The decision, which affects enhanced patent infringement damages, restores the statutory discretion of district courts, whose exercise of discretion should be channeled by sound legal principles limiting the award of enhanced damages to egregious cases of misconduct beyond typical infringement.

A unanimous US Supreme Court decision in Halo Electronics, Inc. v. Pulse Electronics, Inc. (No. 14-1513) held today that the Federal Circuit’s two-part Seagate test for increased damages for “willful” infringement is inconsistent with 35 U.S.C. § 284, which provides that courts “may increase the damages up to three times the amount found or assessed.”

Under the now-rejected Seagate test, increased damages required clear and convincing evidence that i) an infringer acted despite an objectively high likelihood that its actions constituted infringement of a valid patent; and ii) the risk of infringement was either known or so obvious that it should have been known to the accused infringer. Mirroring the Supreme Court’s earlier opinion in Octane Fitness concerning the discretionary award of attorney fees under 35 U.S.C. § 285, today’s Supreme Court opinion rejects Seagate’s “artificial construct” and restores the district courts’ statutory discretion to award enhanced damages for the “full range of culpable behavior,” not just that which is objectively reckless. At the same time, however, the Court cautioned that “discretion is not a whim.” Instead, the history of awards of enhanced damages under the Patent Act establish that they are a punitive sanction for egregious infringement behavior, and not to be meted out in a typical infringement case.

Before analyzing the Federal Circuit’s Seagate test or the pertinent text of § 284, the Supreme Court provided a historical backdrop illustrating how “[e]hanced damages are as old as U.S. patent law.”[1] For example, the Patent Act of 1793 mandated treble damages in any successful infringement suit, and the Patent Act of 1836 made enhanced damages discretionary.[2]The purpose in making this change was to differentiate between a defendant who acted in ignorance or good faith and a “wanton and malicious pirate.”[3] Through and beyond the enactment of § 284 in the 1952 Patent Act, the Supreme Court consistently recognized district courts’ discretion to award such “punitive” enhanced damages in instances of “wanton” or “willful” infringement.[4]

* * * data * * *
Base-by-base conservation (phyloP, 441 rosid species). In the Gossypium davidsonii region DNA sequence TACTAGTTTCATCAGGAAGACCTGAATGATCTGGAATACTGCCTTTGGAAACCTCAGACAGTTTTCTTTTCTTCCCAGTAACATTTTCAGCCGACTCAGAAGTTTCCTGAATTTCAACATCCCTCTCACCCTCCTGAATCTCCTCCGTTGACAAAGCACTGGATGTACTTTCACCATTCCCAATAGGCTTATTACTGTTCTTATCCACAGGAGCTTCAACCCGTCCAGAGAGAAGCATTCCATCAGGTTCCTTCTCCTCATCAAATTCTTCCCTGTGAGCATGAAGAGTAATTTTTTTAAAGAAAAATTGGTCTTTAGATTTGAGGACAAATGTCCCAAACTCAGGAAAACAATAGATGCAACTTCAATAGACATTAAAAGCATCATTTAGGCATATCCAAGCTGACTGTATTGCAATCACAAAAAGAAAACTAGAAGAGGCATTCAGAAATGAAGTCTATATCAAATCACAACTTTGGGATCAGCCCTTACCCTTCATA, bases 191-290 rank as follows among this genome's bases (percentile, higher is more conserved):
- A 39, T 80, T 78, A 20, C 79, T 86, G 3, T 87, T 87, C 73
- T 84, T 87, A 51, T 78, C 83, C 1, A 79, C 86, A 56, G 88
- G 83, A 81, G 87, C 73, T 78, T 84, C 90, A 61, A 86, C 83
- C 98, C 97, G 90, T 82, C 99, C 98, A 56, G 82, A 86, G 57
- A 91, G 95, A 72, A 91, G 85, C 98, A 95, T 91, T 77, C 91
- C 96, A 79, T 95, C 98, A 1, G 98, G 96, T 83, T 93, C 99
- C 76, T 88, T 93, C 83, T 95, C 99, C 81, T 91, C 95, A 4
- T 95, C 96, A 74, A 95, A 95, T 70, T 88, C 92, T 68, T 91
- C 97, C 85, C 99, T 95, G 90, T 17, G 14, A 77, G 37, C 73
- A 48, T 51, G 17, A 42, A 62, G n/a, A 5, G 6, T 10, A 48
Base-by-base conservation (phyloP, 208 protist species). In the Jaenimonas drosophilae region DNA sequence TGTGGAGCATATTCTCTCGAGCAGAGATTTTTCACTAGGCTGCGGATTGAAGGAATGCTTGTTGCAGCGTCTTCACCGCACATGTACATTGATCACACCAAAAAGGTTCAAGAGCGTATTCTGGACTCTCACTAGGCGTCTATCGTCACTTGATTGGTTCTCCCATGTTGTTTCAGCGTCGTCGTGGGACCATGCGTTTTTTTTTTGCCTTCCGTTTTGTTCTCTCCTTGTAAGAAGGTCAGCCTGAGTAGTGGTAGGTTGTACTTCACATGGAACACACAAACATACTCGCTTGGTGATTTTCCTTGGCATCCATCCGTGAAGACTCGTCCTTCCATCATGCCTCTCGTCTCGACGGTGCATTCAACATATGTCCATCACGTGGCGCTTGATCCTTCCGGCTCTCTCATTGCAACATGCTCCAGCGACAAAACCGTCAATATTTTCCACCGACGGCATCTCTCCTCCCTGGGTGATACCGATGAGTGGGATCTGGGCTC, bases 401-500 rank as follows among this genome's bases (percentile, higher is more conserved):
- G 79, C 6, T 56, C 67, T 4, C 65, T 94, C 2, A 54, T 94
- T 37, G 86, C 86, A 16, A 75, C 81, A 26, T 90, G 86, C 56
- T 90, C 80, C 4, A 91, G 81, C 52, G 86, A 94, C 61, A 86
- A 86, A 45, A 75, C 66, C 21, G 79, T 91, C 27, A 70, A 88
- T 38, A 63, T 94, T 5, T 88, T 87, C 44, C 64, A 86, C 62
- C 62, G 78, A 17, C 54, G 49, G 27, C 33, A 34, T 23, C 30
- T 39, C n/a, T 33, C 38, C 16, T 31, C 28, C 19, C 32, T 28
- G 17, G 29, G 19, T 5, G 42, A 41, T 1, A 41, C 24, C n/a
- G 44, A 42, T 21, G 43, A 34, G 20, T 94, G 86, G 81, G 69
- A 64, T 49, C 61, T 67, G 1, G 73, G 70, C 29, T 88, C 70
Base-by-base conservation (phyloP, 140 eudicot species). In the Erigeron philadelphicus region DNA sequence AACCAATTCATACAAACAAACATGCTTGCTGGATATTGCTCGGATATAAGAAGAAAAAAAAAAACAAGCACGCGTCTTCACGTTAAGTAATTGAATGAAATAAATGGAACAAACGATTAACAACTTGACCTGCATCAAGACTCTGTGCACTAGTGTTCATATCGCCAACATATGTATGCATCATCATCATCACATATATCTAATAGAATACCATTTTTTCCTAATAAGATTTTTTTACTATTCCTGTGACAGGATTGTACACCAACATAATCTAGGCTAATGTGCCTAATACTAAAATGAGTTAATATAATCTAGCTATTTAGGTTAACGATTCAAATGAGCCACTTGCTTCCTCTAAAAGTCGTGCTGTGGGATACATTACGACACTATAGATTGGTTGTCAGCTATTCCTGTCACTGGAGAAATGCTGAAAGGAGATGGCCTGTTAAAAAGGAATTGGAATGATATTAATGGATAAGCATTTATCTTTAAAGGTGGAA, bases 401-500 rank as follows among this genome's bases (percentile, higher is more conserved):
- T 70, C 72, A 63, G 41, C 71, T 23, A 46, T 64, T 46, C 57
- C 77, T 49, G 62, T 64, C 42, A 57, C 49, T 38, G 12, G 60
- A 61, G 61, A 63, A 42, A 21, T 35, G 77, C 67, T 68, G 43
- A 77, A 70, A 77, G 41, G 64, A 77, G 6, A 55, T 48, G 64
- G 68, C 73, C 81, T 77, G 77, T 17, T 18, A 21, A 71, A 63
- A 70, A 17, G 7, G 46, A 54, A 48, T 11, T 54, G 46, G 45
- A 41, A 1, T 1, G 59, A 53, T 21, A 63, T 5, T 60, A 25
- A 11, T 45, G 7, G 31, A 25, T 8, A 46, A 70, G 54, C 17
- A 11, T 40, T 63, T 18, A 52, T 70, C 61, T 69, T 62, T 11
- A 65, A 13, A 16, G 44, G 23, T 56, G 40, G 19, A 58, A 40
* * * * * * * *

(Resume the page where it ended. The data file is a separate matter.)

With that background, the Supreme Court reasoned that the Federal Circuit’s Seagate test was inconsistent with§ 284. Beginning with the statutory text, the Court found no explicit limitation or condition to the discretion connoted by the statute, which simply states that “the court may increase damages.”[5] The Court also dismissed Respondents’ arguments that the America Invents Act of 2011 somehow ratified the Seagate test.[6] Nevertheless, the Supreme Court noted that statutory “discretion is not a whim.”[7] And while there is no precise rule or formula for awarding enhanced damages, the district courts must be guided by sound legal principles.[8] Invoking history, and with a view to allay Respondents’ and certain amici’s concerns that enhanced damages can be awarded in “garden-variety cases,” the Court cautioned that

“[a]wards of enhanced damages under the Patent Act over the past 180 years establish that they are not to be meted out in a typical infringement case, but are instead designed as a ‘punitive’ or ‘vindictive’ sanction for egregious infringement behavior.”[9]